The Miracle Game (Magill Book Reviews)
Originally published in Czech in 1972 by the author’s own Canadian-based 68 Publishers (an important outlet for Czech writing prior to the bloodless overthrow of the Communist government in 1989), THE MIRACLE GAME is part detective story, part history lesson, and part satirical romp, a dissident as well as dissonant work which freely and cheerfully transgresses literary, temporal, and spatial borders. Covering twenty years and two continents, the novel centers on two times and places. There are the two years during which young Danny Smiricky, the hero of four other Skvorecky novels, teaches at a school in provincial Hronov, recovering from a bad case of clap, fending off the sexual advances of a seventeen-year-old student, and trying not to run afoul of Party policies, and there is the heady period of the Prague Spring of 1968 and its immediate aftermath, when Danny, now a writer of operettas, detective stories, and one unpublished satirical novel, carries on love affairs, observes purges and counter-purges, and becomes involved in his Catholic friend Juzl’s efforts to uncover the facts behind a miracle at Hrovna twenty years before—a miracle which Danny would have witnessed had he not been half-asleep at the time.
Such a summary does not begin to do justice to the intricacy of Skvorecky’s fascinating, many-stranded novel. For all its breadth and shifting narrative focus, the novel never does explain the mystery of the miracle which becomes...
(The entire section is 463 words.)
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The Miracle Game (Magill's Literary Annual 1991-2005)
The Miracle Game (first published in 1972 as Mirákl) takes its title from a controversial event that occurs in 1949 in the little Czech town of Hronov: During Sunday service at the Chapel of the Virgin Mary under Mare’s Head, a statue of Saint Joseph bows to the congregation. As miracles go, this one hardly ranks with the parting of the Red Sea, but in a small town in a small Communist country it generates much excitement. A wayfaring stranger wearing a rucksack bolts from the building, the old ladies in the audience fly into a frenzy, and Vixi Koziskova thinks Saint Joseph is pointing the finger of guilt at her for sleeping with her social sciences instructor the night before. The young instructor, one Danny Smiricky, hung over and recovering from a bout of gonorrhea (contracted elsewhere), nods off and misses the whole event.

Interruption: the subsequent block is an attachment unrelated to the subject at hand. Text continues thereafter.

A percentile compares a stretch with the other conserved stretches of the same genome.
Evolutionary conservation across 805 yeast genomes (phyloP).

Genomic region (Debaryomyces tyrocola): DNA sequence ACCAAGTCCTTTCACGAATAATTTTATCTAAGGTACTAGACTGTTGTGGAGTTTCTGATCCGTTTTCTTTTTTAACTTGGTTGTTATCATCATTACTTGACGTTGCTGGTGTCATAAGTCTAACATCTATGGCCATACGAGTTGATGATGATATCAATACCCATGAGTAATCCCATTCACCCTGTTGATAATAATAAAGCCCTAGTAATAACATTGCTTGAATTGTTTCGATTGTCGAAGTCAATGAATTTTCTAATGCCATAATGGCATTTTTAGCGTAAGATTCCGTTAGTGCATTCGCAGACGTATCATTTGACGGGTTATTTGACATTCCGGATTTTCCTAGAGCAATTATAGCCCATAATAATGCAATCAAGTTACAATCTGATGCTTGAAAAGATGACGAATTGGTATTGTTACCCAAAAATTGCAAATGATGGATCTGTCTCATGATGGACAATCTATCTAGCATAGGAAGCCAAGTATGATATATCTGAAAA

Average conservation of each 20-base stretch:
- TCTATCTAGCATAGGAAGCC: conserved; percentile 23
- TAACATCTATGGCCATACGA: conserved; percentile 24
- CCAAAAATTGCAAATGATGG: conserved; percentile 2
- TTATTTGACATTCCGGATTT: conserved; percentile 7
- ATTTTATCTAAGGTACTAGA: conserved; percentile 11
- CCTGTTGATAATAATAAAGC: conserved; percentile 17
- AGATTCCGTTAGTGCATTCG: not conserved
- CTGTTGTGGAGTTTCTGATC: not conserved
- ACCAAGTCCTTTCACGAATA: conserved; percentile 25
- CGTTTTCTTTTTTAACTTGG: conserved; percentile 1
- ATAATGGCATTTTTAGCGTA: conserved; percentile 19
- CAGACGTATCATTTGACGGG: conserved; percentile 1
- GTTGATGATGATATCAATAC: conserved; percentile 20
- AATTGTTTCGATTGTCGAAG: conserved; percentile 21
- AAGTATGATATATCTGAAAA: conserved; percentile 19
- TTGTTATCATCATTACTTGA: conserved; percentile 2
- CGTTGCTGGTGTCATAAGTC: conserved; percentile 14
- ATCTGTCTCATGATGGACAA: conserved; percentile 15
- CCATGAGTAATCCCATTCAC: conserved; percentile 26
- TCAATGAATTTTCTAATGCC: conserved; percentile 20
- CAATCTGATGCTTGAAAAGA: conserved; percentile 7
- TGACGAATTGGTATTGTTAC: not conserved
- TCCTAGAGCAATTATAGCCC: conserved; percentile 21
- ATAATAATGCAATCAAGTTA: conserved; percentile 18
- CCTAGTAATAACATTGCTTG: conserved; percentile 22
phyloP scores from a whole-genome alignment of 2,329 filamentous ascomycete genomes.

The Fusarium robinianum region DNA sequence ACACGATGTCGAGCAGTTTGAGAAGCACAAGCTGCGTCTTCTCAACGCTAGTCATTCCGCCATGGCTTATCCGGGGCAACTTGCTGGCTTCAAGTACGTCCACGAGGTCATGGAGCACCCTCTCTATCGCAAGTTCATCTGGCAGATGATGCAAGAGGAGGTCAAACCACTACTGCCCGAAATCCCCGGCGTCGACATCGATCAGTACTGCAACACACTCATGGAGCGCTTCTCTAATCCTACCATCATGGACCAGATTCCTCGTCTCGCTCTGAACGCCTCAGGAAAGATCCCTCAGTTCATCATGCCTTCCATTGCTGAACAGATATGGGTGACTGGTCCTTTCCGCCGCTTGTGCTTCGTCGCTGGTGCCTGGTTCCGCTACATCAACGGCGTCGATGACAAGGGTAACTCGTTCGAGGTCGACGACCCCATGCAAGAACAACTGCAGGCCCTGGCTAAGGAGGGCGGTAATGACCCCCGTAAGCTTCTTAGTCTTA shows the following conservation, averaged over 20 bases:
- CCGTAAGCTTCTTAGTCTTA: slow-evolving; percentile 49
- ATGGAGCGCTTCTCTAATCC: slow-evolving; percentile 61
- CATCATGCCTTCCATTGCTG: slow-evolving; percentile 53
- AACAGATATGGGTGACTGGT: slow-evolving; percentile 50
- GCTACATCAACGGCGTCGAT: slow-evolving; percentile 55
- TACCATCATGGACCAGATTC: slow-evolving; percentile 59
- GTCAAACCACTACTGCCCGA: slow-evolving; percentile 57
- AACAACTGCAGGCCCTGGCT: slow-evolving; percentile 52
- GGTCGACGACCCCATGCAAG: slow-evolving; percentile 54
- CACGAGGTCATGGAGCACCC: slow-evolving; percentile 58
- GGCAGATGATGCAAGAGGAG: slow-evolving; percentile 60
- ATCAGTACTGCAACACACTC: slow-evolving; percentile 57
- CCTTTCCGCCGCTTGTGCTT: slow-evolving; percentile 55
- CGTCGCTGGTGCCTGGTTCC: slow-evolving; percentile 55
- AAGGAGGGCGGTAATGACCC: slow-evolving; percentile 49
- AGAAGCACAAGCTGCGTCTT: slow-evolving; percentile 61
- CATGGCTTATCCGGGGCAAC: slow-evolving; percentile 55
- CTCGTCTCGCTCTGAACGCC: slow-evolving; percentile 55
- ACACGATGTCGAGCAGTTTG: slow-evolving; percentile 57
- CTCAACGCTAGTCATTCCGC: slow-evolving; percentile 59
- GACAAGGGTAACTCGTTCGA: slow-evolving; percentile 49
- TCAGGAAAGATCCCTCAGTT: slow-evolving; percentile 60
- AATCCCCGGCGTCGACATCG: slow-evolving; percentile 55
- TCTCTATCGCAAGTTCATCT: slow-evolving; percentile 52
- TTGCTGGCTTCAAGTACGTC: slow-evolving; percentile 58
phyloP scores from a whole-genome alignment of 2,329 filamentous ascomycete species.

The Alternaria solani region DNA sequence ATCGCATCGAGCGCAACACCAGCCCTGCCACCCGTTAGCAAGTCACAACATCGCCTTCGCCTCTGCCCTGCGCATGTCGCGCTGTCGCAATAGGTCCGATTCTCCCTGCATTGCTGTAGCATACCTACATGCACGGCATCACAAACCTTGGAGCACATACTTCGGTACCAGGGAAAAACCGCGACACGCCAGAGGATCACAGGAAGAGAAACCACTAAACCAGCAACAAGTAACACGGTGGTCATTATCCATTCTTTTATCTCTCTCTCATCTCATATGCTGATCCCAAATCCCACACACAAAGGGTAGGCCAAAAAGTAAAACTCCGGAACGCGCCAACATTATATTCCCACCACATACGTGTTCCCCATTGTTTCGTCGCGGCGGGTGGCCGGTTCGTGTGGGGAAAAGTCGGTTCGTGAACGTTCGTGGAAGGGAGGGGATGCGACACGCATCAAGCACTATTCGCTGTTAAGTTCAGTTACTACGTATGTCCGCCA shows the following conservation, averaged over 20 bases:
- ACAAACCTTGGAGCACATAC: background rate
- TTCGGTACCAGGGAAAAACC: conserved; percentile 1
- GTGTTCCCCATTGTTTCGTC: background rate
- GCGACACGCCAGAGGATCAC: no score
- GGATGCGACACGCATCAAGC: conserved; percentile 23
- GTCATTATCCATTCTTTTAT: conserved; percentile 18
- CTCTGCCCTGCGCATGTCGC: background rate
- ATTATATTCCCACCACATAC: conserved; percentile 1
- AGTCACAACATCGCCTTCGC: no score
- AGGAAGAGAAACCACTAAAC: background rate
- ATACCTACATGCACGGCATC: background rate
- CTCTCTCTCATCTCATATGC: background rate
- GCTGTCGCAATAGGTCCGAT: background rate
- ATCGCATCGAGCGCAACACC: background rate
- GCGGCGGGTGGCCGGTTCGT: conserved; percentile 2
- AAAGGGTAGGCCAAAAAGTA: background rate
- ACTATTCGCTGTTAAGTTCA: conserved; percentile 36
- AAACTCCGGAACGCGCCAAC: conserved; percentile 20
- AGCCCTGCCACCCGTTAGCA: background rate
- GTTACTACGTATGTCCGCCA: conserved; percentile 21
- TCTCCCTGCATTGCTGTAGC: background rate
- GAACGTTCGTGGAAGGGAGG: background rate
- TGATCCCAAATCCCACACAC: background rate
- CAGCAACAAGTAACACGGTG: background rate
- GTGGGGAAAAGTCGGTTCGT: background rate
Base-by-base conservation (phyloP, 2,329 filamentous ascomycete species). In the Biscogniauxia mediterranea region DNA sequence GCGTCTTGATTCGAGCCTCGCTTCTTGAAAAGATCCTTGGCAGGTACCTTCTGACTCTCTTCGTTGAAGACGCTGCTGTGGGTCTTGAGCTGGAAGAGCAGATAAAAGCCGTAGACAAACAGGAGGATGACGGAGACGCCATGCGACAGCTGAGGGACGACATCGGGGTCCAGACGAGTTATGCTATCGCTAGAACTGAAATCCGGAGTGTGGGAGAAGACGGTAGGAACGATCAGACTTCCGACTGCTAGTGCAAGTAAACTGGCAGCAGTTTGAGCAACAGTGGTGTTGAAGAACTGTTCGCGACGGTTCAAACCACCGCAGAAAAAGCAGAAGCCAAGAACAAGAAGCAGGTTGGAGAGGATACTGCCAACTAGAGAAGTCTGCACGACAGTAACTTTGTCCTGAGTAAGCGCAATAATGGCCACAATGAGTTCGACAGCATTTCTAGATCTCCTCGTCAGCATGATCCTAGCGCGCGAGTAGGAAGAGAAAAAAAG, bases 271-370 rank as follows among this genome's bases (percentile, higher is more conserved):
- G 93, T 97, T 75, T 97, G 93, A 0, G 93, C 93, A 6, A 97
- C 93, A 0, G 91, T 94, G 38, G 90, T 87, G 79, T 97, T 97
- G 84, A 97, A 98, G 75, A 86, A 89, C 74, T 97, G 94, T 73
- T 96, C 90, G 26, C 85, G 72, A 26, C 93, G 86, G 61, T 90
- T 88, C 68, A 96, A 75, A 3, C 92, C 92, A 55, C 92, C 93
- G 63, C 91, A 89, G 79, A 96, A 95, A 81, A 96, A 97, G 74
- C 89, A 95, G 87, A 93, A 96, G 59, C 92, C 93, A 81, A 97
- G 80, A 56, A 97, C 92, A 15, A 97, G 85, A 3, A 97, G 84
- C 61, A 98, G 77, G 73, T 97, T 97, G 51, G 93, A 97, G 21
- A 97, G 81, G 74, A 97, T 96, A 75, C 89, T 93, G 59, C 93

Did a miracle occur? Yes, says the priest (Father Josef Doufal) and his congregation as they go marching about the town shouting hosannas. No, says the Communist regime, whose investigative team quickly exposes the priest’s hidden set of pulleys and arrests him. There seems, however, to be some confusion about whether the pulleys are rigged to the statue of Saint Joseph or to the statue of the Virgin Mary (after all, it is her chapel). Did the communist regime plan the whole thing in an effort to discredit religion and then botch the job? Or…or…or did a miracle occur? Why did that stranger wearing a...
(The entire section is 1773 words.)